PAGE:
No matter which of the 10 ways you choose to help you on your wellness journey, we wish you a happy, active holiday season with friends and family.
Reposted with permission from our media associate The Conversation.
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1. Stay Informed<p>A first order of business in pet evacuation planning is to understand and be ready for the possible threats in your area. Visit <a href="https://www.ready.gov/be-informed" target="_blank">Ready.gov</a> to learn more about preparing for potential disasters such as floods, hurricanes, and wildfires. Then pay attention to related updates by tuning <a href="http://www.weather.gov/nwr/" target="_blank">NOAA Weather Radio</a> to your local emergency station or using the <a href="https://www.fema.gov/mobile-app" target="_blank">FEMA app</a> to get National Weather Service alerts.</p>
2. Ensure Your Pet is Easily Identifiable<p><span>Household pets, including indoor cats, should wear collars with ID tags that have your mobile phone number. </span><a href="https://www.avma.org/microchipping-animals-faq" target="_blank" rel="noopener noreferrer">Microchipping</a><span> your pets will also improve your chances of reunion should you become separated. Be sure to add an emergency contact for friends or relatives outside your immediate area.</span></p><p>Additionally, use <a href="https://secure.aspca.org/take-action/order-your-pet-safety-pack" target="_blank" rel="noopener noreferrer">'animals inside' door/window stickers</a> to show rescue workers how many pets live there. (If you evacuate with your pets, quickly write "Evacuated" on the sticker so first responders don't waste time searching for them.)</p>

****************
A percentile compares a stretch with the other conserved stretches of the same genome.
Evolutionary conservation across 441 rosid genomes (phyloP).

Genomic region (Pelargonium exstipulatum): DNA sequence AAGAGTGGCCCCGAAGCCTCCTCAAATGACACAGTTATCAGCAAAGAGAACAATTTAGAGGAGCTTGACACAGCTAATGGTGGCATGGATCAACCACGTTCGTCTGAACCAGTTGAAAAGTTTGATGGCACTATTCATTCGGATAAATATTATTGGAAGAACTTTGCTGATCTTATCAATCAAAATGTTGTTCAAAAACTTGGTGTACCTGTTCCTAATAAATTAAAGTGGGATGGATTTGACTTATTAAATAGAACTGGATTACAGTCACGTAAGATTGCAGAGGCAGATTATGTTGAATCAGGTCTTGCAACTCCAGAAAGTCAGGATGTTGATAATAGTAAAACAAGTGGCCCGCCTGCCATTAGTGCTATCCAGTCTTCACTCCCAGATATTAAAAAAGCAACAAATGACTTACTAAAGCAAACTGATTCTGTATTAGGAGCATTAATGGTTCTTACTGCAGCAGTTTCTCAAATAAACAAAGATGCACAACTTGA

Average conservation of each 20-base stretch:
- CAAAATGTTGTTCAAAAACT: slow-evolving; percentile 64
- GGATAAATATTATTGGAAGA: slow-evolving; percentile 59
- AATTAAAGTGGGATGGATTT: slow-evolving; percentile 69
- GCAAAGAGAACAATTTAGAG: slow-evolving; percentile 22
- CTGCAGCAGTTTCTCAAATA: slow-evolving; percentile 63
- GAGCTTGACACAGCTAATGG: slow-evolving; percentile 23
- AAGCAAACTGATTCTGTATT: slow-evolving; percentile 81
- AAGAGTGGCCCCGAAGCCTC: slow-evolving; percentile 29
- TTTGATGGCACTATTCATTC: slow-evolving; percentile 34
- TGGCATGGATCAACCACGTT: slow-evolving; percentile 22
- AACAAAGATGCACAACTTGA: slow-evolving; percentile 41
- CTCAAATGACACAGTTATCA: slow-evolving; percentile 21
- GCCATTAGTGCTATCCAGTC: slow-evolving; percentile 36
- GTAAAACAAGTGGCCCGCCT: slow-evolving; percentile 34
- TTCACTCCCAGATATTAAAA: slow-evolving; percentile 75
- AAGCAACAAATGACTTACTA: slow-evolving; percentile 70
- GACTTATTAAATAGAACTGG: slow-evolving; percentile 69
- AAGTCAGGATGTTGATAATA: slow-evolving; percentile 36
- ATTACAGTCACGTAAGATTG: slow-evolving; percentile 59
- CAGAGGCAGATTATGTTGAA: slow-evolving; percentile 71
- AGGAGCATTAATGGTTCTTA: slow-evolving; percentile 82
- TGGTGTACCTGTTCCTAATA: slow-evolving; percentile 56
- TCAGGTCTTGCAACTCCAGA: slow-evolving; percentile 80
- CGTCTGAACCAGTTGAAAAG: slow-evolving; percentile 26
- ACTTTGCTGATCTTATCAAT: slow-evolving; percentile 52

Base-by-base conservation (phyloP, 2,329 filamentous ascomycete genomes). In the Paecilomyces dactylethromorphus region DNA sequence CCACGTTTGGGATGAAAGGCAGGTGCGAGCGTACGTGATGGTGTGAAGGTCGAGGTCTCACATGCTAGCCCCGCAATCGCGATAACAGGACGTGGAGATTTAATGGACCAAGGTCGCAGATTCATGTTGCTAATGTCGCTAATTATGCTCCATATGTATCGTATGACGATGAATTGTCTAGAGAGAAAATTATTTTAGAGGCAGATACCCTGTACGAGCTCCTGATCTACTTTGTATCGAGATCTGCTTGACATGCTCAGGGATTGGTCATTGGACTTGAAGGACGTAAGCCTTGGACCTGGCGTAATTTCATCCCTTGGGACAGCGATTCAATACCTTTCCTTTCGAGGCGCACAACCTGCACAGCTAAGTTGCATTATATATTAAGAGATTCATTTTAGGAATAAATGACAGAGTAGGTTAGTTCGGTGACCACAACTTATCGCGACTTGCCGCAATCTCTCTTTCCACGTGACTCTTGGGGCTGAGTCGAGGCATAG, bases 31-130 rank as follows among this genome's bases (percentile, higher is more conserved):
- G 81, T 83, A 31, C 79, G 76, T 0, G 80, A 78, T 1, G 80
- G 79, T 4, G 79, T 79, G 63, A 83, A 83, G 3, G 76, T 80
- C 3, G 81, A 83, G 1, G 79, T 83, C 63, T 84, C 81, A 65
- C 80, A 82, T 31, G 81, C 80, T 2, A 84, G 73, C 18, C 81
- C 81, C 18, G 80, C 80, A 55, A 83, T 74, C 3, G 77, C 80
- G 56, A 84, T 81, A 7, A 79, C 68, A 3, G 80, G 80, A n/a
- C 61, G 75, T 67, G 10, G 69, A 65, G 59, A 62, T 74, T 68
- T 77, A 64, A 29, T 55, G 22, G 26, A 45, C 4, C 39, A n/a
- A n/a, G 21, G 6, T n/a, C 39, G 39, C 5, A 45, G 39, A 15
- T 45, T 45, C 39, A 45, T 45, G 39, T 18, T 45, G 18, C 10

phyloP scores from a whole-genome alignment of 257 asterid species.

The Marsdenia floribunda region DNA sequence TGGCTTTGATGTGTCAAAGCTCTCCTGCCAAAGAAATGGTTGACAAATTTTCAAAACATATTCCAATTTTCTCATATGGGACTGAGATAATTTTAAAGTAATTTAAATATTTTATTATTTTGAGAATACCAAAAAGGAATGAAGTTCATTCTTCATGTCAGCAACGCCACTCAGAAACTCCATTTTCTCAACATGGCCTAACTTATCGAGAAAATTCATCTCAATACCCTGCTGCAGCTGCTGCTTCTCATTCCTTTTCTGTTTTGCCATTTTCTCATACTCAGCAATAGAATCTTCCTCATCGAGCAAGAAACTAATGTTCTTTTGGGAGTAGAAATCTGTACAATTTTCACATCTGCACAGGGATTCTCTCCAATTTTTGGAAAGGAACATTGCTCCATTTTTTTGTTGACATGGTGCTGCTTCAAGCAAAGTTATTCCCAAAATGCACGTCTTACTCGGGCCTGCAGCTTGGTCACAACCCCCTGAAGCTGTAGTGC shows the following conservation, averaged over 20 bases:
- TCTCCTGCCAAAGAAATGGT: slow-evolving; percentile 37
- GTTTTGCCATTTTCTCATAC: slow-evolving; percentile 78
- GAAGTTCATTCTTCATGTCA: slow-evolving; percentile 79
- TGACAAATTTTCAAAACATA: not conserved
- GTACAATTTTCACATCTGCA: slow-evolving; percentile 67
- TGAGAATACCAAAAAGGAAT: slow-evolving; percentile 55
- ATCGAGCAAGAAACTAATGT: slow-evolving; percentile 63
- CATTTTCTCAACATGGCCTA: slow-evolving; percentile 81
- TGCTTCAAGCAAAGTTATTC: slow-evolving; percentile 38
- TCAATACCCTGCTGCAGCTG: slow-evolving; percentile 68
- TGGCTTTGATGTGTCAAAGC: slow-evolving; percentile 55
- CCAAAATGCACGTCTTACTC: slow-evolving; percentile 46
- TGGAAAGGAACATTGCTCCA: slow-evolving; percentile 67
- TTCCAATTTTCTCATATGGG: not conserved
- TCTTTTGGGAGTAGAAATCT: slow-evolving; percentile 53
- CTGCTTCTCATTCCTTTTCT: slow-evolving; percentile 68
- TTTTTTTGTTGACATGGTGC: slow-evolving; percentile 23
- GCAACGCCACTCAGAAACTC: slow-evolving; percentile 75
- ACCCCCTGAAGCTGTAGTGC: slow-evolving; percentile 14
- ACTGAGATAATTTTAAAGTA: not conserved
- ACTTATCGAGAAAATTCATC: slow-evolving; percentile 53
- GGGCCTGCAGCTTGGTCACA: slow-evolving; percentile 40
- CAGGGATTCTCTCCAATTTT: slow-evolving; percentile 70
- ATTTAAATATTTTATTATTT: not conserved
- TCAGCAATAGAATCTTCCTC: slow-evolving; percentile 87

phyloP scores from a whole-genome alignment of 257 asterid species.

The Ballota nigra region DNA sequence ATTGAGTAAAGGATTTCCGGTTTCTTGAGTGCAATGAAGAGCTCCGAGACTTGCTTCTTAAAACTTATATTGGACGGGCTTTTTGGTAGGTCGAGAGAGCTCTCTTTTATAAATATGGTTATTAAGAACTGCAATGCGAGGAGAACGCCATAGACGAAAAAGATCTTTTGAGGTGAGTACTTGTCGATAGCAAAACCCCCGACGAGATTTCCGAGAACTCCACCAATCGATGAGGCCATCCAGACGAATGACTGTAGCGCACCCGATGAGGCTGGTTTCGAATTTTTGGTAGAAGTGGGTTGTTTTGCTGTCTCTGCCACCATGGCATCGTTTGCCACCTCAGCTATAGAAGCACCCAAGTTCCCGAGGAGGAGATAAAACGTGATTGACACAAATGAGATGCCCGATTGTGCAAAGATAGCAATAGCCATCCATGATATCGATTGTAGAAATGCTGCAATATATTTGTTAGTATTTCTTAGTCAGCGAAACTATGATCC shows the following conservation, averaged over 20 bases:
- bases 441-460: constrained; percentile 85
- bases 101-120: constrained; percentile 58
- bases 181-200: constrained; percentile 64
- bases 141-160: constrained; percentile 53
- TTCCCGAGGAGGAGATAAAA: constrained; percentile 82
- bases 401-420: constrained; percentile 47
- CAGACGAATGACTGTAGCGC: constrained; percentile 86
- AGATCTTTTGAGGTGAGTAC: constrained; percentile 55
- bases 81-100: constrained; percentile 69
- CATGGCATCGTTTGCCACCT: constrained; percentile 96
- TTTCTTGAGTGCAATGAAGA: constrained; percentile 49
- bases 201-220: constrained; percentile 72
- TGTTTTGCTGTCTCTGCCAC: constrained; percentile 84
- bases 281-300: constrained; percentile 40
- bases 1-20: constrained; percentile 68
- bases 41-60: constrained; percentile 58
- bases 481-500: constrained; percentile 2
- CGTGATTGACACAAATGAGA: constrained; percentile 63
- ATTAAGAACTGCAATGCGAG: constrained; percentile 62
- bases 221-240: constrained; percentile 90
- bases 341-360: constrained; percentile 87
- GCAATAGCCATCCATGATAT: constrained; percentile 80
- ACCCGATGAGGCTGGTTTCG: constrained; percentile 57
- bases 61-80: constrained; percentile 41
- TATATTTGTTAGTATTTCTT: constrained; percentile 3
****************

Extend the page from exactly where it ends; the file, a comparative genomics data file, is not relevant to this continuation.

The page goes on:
3. Make a Pet Evacuation Plan<p> "No family disaster plan is complete without including your pets and all of your animals," says veterinarian Heather Case in <a href="https://www.youtube.com/watch?v=Q9NRJkFKAm4" target="_blank">a video</a> produced by the American Veterinary Medical Association.</p><p>It's important to determine where to take your pet in the event of an emergency.</p><p>Red Cross shelters and many other emergency shelters allow only service animals. Ask your vet, local animal shelters, and emergency management officials for information on local and regional animal sheltering options.</p><p>For those with access to the rare shelter that allows pets, CDC offers <a href="https://www.cdc.gov/healthypets/emergencies/pets-in-evacuation-centers.html" target="_blank">tips on what to expect</a> there, including potential health risks and hygiene best practices.</p><p>Beyond that, talk with family or friends outside the evacuation area about potentially hosting you and/or your pet if you're comfortable doing so. Search for pet-friendly hotel or boarding options along key evacuation routes.</p><p>If you have exotic pets or a mix of large and small animals, you may need to identify multiple locations to shelter them.</p><p>For other household pets like hamsters, snakes, and fish, the SPCA recommends that if they normally live in a cage, they should be transported in that cage. If the enclosure is too big to transport, however, transfer them to a smaller container temporarily. (More on that <a href="https://www.spcai.org/take-action/emergency-preparedness/evacuation-how-to-be-pet-prepared" target="_blank" rel="noopener noreferrer">here</a>.)</p><p>For any pet, a key step is to establish who in your household will be the point person for gathering up pets and bringing their supplies. Keep in mind that you may not be home when disaster strikes, so come up with a Plan B. For example, you might form a buddy system with neighbors with pets, or coordinate with a trusted pet sitter.</p>